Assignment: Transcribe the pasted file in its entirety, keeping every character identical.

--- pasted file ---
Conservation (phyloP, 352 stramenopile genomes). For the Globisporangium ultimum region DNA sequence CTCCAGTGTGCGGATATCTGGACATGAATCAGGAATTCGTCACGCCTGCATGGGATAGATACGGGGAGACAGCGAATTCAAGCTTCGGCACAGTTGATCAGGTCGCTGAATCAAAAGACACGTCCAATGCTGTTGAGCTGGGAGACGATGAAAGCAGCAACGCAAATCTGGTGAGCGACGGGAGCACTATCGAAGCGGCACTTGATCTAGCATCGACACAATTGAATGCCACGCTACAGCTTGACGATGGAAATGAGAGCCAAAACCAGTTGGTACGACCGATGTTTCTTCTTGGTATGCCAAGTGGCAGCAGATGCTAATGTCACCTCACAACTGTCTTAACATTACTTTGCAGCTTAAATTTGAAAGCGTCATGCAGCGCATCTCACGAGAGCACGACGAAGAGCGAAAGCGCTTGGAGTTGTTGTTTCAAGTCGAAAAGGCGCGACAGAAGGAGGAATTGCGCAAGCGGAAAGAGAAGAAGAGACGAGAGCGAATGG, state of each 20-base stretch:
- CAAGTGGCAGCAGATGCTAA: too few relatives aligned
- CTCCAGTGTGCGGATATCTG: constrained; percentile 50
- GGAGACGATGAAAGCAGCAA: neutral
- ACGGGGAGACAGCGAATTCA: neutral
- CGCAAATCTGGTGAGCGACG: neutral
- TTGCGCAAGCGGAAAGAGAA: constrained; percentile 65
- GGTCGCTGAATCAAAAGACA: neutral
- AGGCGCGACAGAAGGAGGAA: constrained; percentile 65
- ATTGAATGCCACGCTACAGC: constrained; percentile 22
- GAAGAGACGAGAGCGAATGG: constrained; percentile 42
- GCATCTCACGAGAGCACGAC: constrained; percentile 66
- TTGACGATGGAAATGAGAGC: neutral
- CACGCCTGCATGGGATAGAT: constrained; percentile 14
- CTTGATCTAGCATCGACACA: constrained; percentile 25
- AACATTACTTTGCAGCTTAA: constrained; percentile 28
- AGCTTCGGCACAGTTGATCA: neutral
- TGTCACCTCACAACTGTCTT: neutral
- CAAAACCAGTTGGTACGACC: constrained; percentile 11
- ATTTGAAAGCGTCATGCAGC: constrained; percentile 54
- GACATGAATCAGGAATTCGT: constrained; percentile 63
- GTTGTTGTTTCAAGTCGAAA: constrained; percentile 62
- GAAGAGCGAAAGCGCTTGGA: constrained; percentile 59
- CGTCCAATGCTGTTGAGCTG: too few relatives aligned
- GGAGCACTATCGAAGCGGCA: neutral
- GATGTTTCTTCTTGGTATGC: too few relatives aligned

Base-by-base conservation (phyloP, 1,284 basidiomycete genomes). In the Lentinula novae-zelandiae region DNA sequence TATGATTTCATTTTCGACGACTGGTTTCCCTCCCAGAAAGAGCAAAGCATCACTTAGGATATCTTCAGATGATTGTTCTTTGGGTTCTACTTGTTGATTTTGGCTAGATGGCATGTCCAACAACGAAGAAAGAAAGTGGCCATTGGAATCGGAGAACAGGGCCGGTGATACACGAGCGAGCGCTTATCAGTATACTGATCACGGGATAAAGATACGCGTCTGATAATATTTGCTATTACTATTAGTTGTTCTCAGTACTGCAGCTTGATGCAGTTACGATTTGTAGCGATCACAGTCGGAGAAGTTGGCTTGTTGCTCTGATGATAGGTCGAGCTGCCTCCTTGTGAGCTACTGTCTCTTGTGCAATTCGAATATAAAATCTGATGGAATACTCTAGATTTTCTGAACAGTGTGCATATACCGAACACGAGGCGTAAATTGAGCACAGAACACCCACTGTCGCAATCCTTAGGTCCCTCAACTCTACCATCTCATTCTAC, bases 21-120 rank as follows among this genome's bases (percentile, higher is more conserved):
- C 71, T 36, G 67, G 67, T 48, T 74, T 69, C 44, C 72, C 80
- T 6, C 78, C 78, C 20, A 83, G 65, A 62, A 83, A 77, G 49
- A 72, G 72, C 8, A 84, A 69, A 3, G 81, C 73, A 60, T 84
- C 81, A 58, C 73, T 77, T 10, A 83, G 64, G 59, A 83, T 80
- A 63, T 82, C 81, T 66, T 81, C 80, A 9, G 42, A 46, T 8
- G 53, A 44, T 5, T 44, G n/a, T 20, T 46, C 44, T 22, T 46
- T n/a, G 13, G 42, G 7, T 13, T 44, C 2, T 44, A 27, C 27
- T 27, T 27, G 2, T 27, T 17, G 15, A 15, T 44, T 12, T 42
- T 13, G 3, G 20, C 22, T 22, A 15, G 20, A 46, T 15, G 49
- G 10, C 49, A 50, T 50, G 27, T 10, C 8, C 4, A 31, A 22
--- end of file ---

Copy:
Conservation (phyloP, 352 stramenopile genomes). For the Globisporangium ultimum region DNA sequence CTCCAGTGTGCGGATATCTGGACATGAATCAGGAATTCGTCACGCCTGCATGGGATAGATACGGGGAGACAGCGAATTCAAGCTTCGGCACAGTTGATCAGGTCGCTGAATCAAAAGACACGTCCAATGCTGTTGAGCTGGGAGACGATGAAAGCAGCAACGCAAATCTGGTGAGCGACGGGAGCACTATCGAAGCGGCACTTGATCTAGCATCGACACAATTGAATGCCACGCTACAGCTTGACGATGGAAATGAGAGCCAAAACCAGTTGGTACGACCGATGTTTCTTCTTGGTATGCCAAGTGGCAGCAGATGCTAATGTCACCTCACAACTGTCTTAACATTACTTTGCAGCTTAAATTTGAAAGCGTCATGCAGCGCATCTCACGAGAGCACGACGAAGAGCGAAAGCGCTTGGAGTTGTTGTTTCAAGTCGAAAAGGCGCGACAGAAGGAGGAATTGCGCAAGCGGAAAGAGAAGAAGAGACGAGAGCGAATGG, state of each 20-base stretch:
- CAAGTGGCAGCAGATGCTAA: too few relatives aligned
- CTCCAGTGTGCGGATATCTG: constrained; percentile 50
- GGAGACGATGAAAGCAGCAA: neutral
- ACGGGGAGACAGCGAATTCA: neutral
- CGCAAATCTGGTGAGCGACG: neutral
- TTGCGCAAGCGGAAAGAGAA: constrained; percentile 65
- GGTCGCTGAATCAAAAGACA: neutral
- AGGCGCGACAGAAGGAGGAA: constrained; percentile 65
- ATTGAATGCCACGCTACAGC: constrained; percentile 22
- GAAGAGACGAGAGCGAATGG: constrained; percentile 42
- GCATCTCACGAGAGCACGAC: constrained; percentile 66
- TTGACGATGGAAATGAGAGC: neutral
- CACGCCTGCATGGGATAGAT: constrained; percentile 14
- CTTGATCTAGCATCGACACA: constrained; percentile 25
- AACATTACTTTGCAGCTTAA: constrained; percentile 28
- AGCTTCGGCACAGTTGATCA: neutral
- TGTCACCTCACAACTGTCTT: neutral
- CAAAACCAGTTGGTACGACC: constrained; percentile 11
- ATTTGAAAGCGTCATGCAGC: constrained; percentile 54
- GACATGAATCAGGAATTCGT: constrained; percentile 63
- GTTGTTGTTTCAAGTCGAAA: constrained; percentile 62
- GAAGAGCGAAAGCGCTTGGA: constrained; percentile 59
- CGTCCAATGCTGTTGAGCTG: too few relatives aligned
- GGAGCACTATCGAAGCGGCA: neutral
- GATGTTTCTTCTTGGTATGC: too few relatives aligned

Base-by-base conservation (phyloP, 1,284 basidiomycete genomes). In the Lentinula novae-zelandiae region DNA sequence TATGATTTCATTTTCGACGACTGGTTTCCCTCCCAGAAAGAGCAAAGCATCACTTAGGATATCTTCAGATGATTGTTCTTTGGGTTCTACTTGTTGATTTTGGCTAGATGGCATGTCCAACAACGAAGAAAGAAAGTGGCCATTGGAATCGGAGAACAGGGCCGGTGATACACGAGCGAGCGCTTATCAGTATACTGATCACGGGATAAAGATACGCGTCTGATAATATTTGCTATTACTATTAGTTGTTCTCAGTACTGCAGCTTGATGCAGTTACGATTTGTAGCGATCACAGTCGGAGAAGTTGGCTTGTTGCTCTGATGATAGGTCGAGCTGCCTCCTTGTGAGCTACTGTCTCTTGTGCAATTCGAATATAAAATCTGATGGAATACTCTAGATTTTCTGAACAGTGTGCATATACCGAACACGAGGCGTAAATTGAGCACAGAACACCCACTGTCGCAATCCTTAGGTCCCTCAACTCTACCATCTCATTCTAC, bases 21-120 rank as follows among this genome's bases (percentile, higher is more conserved):
- C 71, T 36, G 67, G 67, T 48, T 74, T 69, C 44, C 72, C 80
- T 6, C 78, C 78, C 20, A 83, G 65, A 62, A 83, A 77, G 49
- A 72, G 72, C 8, A 84, A 69, A 3, G 81, C 73, A 60, T 84
- C 81, A 58, C 73, T 77, T 10, A 83, G 64, G 59, A 83, T 80
- A 63, T 82, C 81, T 66, T 81, C 80, A 9, G 42, A 46, T 8
- G 53, A 44, T 5, T 44, G n/a, T 20, T 46, C 44, T 22, T 46
- T n/a, G 13, G 42, G 7, T 13, T 44, C 2, T 44, A 27, C 27
- T 27, T 27, G 2, T 27, T 17, G 15, A 15, T 44, T 12, T 42
- T 13, G 3, G 20, C 22, T 22, A 15, G 20, A 46, T 15, G 49
- G 10, C 49, A 50, T 50, G 27, T 10, C 8, C 4, A 31, A 22